“There was a lot of biking going on down there.” Evans says. “We ended up rolling out maps and we saw … they were missing gaps to really connect some of the existing parks over there. They had the intelligence of knowing the land and what would work, and we undertook the task of both doing a little bit of fundraising and making the acquisitions or asking for donations.”
Before, these trails were maintained by volunteers and built using different grants and donations. A more recent grant, the Bell Built Grant provided by Bell Helmets, was awarded to AMBC for a proposed gravity trail. The group won a national voting campaign, racking up more than 26,000 online ballots and beating out competitors from California and Minnesota. The $100,000 in prize money was used to construct the Devil’s Racetrack, a double black diamond flow line that is attracting accomplished riders from around the globe. The club still maintains a major role in the upkeep of all of the biking trails within the park system, putting in plenty of work throughout the year to keep the trails in top condition.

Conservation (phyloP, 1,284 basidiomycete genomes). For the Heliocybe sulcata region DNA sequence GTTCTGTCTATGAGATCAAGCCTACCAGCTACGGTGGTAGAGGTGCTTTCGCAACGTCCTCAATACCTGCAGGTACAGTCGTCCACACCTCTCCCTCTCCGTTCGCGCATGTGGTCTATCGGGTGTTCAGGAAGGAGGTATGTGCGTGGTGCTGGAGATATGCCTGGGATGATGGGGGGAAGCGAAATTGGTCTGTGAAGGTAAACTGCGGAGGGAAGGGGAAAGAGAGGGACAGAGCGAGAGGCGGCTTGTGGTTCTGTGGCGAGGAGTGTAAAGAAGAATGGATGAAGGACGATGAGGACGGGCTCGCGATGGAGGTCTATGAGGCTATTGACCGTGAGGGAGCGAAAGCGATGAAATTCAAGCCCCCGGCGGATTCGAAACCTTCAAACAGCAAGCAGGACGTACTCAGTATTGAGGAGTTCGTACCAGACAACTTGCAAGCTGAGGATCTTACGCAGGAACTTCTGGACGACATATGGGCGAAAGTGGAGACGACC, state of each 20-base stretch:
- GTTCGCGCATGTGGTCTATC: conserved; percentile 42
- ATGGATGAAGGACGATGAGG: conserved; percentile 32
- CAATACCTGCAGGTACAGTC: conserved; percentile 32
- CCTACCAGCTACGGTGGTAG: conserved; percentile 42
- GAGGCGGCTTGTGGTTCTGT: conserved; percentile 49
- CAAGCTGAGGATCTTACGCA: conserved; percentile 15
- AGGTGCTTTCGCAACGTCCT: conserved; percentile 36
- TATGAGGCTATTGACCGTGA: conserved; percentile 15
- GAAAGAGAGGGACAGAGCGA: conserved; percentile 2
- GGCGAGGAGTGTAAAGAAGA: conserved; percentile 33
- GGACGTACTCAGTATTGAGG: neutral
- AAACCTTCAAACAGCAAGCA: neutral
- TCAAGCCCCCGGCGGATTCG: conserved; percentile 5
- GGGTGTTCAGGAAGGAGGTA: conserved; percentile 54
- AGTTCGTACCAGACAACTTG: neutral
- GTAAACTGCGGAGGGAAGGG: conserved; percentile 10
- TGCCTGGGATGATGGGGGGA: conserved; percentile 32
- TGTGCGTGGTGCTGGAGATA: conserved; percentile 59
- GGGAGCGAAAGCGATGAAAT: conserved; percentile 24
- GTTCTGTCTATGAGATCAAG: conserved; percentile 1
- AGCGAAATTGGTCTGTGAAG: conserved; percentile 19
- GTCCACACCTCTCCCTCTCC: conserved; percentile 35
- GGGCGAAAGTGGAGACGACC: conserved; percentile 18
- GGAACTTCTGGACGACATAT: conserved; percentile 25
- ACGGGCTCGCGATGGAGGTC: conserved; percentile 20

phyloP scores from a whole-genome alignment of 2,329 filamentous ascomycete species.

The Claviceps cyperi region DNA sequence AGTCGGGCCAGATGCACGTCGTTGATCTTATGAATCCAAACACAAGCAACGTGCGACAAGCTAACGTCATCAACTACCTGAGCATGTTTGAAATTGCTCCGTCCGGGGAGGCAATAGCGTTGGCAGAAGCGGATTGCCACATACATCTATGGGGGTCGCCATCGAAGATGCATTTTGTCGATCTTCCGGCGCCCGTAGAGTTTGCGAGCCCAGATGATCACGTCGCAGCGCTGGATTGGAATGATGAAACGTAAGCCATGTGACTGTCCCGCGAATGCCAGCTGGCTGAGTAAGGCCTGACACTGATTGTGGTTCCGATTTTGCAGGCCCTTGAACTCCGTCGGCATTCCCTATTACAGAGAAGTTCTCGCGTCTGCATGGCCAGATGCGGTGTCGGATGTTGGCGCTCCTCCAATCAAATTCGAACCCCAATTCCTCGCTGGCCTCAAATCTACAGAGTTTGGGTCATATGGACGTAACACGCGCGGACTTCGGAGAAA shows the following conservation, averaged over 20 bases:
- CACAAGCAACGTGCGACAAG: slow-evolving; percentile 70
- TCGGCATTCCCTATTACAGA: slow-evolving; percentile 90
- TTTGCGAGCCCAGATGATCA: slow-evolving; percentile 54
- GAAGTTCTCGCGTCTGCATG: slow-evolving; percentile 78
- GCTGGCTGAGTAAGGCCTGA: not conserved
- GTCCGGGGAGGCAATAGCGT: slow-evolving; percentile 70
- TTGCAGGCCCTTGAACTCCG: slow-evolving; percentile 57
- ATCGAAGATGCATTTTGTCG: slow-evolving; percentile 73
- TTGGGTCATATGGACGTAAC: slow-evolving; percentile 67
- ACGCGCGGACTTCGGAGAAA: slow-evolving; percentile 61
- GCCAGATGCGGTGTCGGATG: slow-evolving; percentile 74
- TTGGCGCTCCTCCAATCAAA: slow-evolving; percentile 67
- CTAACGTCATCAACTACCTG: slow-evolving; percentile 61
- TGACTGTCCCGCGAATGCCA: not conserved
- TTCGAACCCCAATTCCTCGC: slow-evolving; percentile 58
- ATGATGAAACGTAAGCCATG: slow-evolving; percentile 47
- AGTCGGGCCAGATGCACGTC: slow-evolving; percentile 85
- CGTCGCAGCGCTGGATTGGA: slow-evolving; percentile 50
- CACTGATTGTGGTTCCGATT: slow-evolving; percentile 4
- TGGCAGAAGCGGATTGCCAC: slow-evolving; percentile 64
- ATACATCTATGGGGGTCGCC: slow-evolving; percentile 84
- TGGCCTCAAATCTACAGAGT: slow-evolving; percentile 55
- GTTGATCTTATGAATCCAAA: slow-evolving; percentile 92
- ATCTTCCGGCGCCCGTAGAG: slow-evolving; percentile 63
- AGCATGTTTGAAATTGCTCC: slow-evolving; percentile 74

Legacy Parks want to do more than just develop the area; they want to connect all the outdoor retreats in South Knox in order to make them more accessible and versatile for the community. With areas for families, sports enthusiasts and dog-friendly trails, anyone can enjoy these spaces and breathe in the fresh East Tennessee air. Ijams and Legacy Parks regularly host events that help support the community, including fundraising 5k runs, kayaking excursions (including some open to your favorite four-legged friend) and craft nights in which you can make items from natural elements found in the parks.